Hydrochemistry of geothermal water in Tianshui and adjacent area, Gansu province, China, 2012, Wen Y. , Wang N. , Hu Z.

A geochemical study on thermal water has been carried out in Tianshui and its adjacent area, Gansu province, China. Chemical and isotopic contents were employed in the investigation on the origin and evolution of thermal water and the evaluation of reservoir temperature in the geothermal systems. Thermal waters in Wushan and Tianshui are characterized by outlet temperatures from 15 to 38_C and low TDS (226–255 mg/L), defined as bicarbonate water. Its origin may be attributed to the interaction between meteoric rain, biotite plagioclase gneiss and carbonate reservoir rocks. In contrast, thermal waters in Tongwei and Qingshui have higher outlet temperatures of 25–54.2_C and a moderate TDS of 915–1,793 mg/L, regarded as sulfate waters. These sulfate waters may arise from the interaction between meteoric water, granite and amphogneiss. Isotopic data presented here suggest that thermal waters in the study area have a meteoric origin without being significantly effected by water–rock isotope exchange. Chemical geothermometry indicates the existence of a deep geothermal reservoir of low-to-medium enthalpy (70–111_C) in the Tianshui study area.


THERMOMINERAL WATERS OF INNER DINARIDES KARST, 2012, Milenić, D. , KruniĆ, O. , MilankoviĆ, D.

The Dinarides are the largest continuous karst region in Europe. With regard to a geotectonic view, they are divided into the Outer, Central and Inner Dinarides occupying the territories of Slovenia, Croatia, Bosnia and Herzegovina, Serbia and Montenegro. Numerous occurrences of thermomineral water have been recorded in the Inner Dinarides area. The majority of them are genetically related to carbonate sediments of Mesozoic age. This paper deals with occurrences of thermomineral waters of the Inner Dinarides karst, their quantitative and qualitative characteristics, basic genetic types, the age of karst thermomineral waters of the Inner Dinarides, the available quantities of hydrogeothermalmineral energy, balneological potential and the possibility of rational multi-purpose utilisation. Hydrochemical and isotope methods have been used for the analysis of basic genetic types and age of karst thermomineral waters, while a geothermometer method has been used for the calculation of primary temperatures in water-bearing horizons(geothermal reservoirs) themselves. The carried out research has pointed out that karst thermomineral waters formed in carbonate sediments of Mesozoic age are characterized by temperatures ranging from 15.5oC (Kneina Ilida) to 75oC (Bogatić), being most frequently of a HCO3-Ca, Mg type with neutral to poor alkaline reaction and mineralization below 1 g/l. Karst thermomineral waters of the Inner Dinarides are most frequently related to geothermal systems formed in carbonate sediments covered by rocks of poor water permeability. In case of some thermomineral water occurrences, the mixing of the karst thermomineral waters with those formed in sedimentary basins occurs due to their hydraulic relation, thus it is not possible to determine only one geothermal system in which they are formed. The overall geothermal potential of the thermomineral waters of the Inner Dinarides karst is about 160 MW. In addition to the geothermal aspect, these waters have been widely utilised in balneology, wellness programmes, as well as for the needs of bottling. The level of research activity and with that the way of the utilisation of these waters are various. With regard to the number of occurrences known so far and their potential, it can be claimed with certainty, that the utilisation of thermomineral water occurring in the karst of the Inner Dinarides will increase significantly in future. An example of the multi-purpose utilisation of the Pribojska Banja Spa thermomineral waters illustrates a possible way of doing it.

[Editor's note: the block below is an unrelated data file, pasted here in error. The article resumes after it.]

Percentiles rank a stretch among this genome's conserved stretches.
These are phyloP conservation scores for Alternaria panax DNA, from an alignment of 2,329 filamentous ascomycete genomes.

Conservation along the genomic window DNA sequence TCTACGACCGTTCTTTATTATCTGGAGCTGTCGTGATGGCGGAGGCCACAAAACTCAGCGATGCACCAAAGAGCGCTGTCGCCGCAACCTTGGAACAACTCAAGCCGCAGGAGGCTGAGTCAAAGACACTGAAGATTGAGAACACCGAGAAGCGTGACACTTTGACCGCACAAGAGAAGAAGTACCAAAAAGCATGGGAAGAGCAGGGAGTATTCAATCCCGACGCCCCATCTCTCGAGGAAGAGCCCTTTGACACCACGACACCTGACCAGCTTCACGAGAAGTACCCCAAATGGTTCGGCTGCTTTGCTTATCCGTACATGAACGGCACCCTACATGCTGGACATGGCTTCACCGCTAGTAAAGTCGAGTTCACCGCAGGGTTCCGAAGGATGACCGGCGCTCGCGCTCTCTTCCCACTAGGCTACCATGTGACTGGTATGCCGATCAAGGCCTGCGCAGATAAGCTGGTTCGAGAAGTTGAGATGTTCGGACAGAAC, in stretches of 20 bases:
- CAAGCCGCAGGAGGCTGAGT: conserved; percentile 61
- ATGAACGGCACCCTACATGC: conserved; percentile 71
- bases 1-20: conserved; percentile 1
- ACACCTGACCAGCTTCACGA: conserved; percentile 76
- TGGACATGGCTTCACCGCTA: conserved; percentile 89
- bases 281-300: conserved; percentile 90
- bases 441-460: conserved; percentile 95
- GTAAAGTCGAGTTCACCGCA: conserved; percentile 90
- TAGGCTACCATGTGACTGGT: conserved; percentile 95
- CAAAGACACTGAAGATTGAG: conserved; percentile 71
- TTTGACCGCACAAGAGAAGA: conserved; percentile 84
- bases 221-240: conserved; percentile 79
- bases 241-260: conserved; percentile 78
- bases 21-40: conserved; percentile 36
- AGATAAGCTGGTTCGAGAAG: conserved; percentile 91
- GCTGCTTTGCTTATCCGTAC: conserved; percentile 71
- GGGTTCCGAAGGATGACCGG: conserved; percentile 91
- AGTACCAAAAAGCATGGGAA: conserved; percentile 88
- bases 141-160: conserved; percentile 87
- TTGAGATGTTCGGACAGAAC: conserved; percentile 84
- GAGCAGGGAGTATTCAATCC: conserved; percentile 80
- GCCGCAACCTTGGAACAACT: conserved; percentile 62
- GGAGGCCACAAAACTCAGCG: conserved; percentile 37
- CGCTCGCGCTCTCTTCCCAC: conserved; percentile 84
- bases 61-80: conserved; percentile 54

Thermomineral waters of inner Dinarides Karst, 2012, Milenić, Dejan, Krunić, Olivera, Milanković, Djuro

The Dinarides are the largest continuous karst region in Europe. With regard to a geotectonic view, they are divided into the Outer, Central and Inner Dinarides occupying the territories of Slovenia, Croatia, Bosnia and Herzegovina, Serbia and Montenegro. Numerous occurrences of thermomineral water have been recorded in the Inner Dinarides area. The majority of them are genetically related to carbonate sediments of Mesozoic age. This paper deals with occurrences of thermomineral waters of the Inner Dinarides karst, their quantitative and qualitative characteristics, basic genetic types, the age of karst thermomineral waters of the Inner Dinarides, the available quantities of hydrogeothermalmineral energy, balneological potential and the possibility of rational multi-purpose utilisation. Hydrochemical and isotope methods have been used for the analysis of basic genetic types and age of karst thermomineral waters, while a geothermometer method has been used for the calculation of primary temperatures in water-bearing horizons(geothermal reservoirs) themselves. The carried out research has pointed out that karst thermomineral waters formed in carbonate sediments of Mesozoic age are characterized by temperatures ranging from 15.5oC (Kneina Ilida) to 75oC (Bogatić), being most frequently of a HCO3-Ca, Mg type with neutral to poor alkaline reaction and mineralization below 1 g/l. Karst thermomineral waters of the Inner Dinarides are most frequently related to geothermal systems formed in carbonate sediments covered by rocks of poor water permeability. In case of some thermomineral water occurrences, the mixing of the karst thermomineral waters with those formed in sedimentary basins occurs due to their hydraulic relation, thus it is not possible to determine only one geothermal system in which they are formed. The overall geothermal potential of the thermomineral waters of the Inner Dinarides karst is about 160 MW. In addition to the geothermal aspect, these waters  have been widely utilised in balneology, wellness programmes, as well as for the needs of bottling. The level of research activity and with that the way of the utilisation of these waters are various. With regard to the number of occurrences known so far and their potential, it can be claimed with certainty, that the utilisation of thermomineral water occurring in the karst of the Inner Dinarides will increase significantly in future. An example of the multi-purpose utilisation of the Pribojska Banja Spa thermomineral waters illustrates a possible way of doing it.